Seraskier, the Riding Stallion of the Elector William II of Hesse, with Head Groom, Withard, and a Groom in Turkish Costume

Oil on canvas
Signed with Monogram: "AW" and Dated 1843
17 5/16 x 22 15/16 inches, 44 x 58.3 cm
Essay: 

Seraskier, a piebald stallion, was bred in 1826 in the Beberbeck stud from two Arab horses in the possession of Elector Wilhelm II of Hesse. The gentleman kneeling before the stallion has been identified as head groom, Withard. The Turkish gentleman is believed to have been the groom responsible for Seraskier in particular.

Seraskier was renowned for its oustanding intelligence, endurance and speed and hailed as the best and noblest horse in Hesse. He served as the Elector’s riding stallion until the summer of 1843 when this scene was painted. The animal, possessed of a “hefty temperament”, refused to let any but the most accomplished riders stay in the saddle, a fault which eventually caused it to be 'decommissioned' from the royal stud and sold to Captain von Eschstruth zu Kassel. The stead was since sold to G. Windemuth, Chief Police Commissioner ("his 112th, and last, horse") and several others after him, all of whom found the stead too difficult to manage. Seraskier died of colic in the summer of 1849.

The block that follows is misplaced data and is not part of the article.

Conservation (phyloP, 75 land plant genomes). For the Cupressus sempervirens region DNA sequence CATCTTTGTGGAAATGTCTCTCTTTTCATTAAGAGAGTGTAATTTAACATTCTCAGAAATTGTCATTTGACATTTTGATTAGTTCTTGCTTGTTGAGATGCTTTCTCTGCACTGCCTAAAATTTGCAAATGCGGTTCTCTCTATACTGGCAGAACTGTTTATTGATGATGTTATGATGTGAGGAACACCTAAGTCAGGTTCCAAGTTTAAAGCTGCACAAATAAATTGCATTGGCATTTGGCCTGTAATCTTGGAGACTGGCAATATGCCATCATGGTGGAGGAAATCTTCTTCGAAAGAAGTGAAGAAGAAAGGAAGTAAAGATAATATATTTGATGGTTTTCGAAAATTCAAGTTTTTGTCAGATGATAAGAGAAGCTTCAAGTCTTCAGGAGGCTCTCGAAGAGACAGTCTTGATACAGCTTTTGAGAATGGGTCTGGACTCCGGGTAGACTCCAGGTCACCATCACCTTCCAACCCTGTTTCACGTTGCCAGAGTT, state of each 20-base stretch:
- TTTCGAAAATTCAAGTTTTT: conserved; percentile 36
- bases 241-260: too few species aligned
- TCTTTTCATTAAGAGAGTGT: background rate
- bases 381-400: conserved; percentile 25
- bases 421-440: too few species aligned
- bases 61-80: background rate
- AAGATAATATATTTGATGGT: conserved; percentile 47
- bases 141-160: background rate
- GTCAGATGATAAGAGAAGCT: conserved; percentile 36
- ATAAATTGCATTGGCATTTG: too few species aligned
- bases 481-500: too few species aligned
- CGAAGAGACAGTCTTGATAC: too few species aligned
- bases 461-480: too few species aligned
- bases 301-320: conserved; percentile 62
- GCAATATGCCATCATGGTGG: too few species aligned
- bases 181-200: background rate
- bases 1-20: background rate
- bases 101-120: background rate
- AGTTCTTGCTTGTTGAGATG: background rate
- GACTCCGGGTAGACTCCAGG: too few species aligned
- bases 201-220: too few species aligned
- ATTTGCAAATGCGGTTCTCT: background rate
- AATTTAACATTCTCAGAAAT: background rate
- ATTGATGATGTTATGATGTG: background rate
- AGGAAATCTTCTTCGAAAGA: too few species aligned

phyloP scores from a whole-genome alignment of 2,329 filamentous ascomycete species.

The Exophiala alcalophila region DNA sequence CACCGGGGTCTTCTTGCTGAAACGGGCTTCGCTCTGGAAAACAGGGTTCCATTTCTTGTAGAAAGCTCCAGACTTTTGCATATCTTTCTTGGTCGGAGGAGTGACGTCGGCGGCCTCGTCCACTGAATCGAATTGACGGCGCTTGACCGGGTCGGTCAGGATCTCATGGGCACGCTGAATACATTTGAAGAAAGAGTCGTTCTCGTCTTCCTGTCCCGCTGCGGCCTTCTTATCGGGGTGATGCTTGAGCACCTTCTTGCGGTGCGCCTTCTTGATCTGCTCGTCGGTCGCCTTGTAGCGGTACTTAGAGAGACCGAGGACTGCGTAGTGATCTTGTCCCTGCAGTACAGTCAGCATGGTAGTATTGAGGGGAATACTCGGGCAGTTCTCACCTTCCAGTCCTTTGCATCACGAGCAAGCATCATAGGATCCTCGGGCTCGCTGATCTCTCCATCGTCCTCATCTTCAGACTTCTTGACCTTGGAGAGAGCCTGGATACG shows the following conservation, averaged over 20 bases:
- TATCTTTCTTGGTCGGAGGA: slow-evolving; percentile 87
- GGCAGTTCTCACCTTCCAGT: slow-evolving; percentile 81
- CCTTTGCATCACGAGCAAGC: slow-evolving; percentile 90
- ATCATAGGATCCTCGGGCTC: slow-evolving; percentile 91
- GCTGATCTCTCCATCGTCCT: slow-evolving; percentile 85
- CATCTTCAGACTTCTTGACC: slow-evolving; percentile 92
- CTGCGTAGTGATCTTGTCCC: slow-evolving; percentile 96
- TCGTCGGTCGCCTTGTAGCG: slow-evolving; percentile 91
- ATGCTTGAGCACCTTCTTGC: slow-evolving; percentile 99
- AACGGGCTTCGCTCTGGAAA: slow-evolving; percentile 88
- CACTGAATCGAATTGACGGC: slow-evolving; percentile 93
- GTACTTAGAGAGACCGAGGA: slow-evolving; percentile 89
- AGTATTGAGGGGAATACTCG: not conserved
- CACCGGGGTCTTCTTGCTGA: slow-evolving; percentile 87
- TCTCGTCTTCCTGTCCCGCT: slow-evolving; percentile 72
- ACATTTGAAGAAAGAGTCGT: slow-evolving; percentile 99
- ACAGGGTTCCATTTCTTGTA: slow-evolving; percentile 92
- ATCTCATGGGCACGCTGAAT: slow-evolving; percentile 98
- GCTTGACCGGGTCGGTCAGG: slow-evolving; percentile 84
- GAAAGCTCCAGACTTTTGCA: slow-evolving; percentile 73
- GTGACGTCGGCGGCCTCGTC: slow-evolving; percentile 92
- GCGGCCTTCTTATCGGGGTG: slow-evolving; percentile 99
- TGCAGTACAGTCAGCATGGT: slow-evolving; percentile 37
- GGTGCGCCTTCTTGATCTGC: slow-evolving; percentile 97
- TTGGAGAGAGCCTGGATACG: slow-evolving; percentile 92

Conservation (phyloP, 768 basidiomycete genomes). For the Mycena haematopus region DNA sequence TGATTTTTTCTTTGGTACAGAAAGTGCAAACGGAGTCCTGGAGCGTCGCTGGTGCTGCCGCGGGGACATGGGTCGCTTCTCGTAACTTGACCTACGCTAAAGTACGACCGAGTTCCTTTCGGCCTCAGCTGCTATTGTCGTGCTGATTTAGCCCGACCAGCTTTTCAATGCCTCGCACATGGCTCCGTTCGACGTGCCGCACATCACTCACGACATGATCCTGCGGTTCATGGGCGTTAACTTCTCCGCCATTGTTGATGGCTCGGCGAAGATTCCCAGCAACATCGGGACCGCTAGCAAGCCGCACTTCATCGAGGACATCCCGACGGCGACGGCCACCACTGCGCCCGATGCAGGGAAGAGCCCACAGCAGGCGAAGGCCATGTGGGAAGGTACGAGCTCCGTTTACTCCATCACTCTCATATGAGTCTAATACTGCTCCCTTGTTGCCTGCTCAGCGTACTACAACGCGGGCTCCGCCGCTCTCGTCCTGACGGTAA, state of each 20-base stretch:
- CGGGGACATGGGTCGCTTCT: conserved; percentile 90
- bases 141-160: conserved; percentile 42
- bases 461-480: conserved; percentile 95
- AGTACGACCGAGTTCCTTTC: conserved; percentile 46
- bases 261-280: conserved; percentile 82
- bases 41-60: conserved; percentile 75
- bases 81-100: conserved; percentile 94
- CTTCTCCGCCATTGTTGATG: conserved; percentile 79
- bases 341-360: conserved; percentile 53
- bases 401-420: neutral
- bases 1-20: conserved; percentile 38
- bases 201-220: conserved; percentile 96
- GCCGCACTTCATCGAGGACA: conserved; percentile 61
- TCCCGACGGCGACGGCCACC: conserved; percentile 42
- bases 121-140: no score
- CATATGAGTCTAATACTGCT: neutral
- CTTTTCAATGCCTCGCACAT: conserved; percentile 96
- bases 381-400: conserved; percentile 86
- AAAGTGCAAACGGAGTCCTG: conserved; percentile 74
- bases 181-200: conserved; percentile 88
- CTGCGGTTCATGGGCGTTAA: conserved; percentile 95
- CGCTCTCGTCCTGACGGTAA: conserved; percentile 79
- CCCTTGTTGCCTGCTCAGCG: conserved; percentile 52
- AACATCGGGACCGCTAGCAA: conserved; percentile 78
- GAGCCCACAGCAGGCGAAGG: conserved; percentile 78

Wenderoth painted the picture for his own use and requested that the stallion be brought to the Bellevue stud on 8-10 occasions for the purpose. Upon completion the painting was exhibited at the Hessische Kunstverein, whose committee bought it for 35 Louis d'Or . Subsequently auctioned, the work was bought by Court Buildings Inspector Gottlob Engelhard who, in turn, sold it to G. Windemuth, the stallion's former owner.

Provenance: 

Private Collection, Switzerland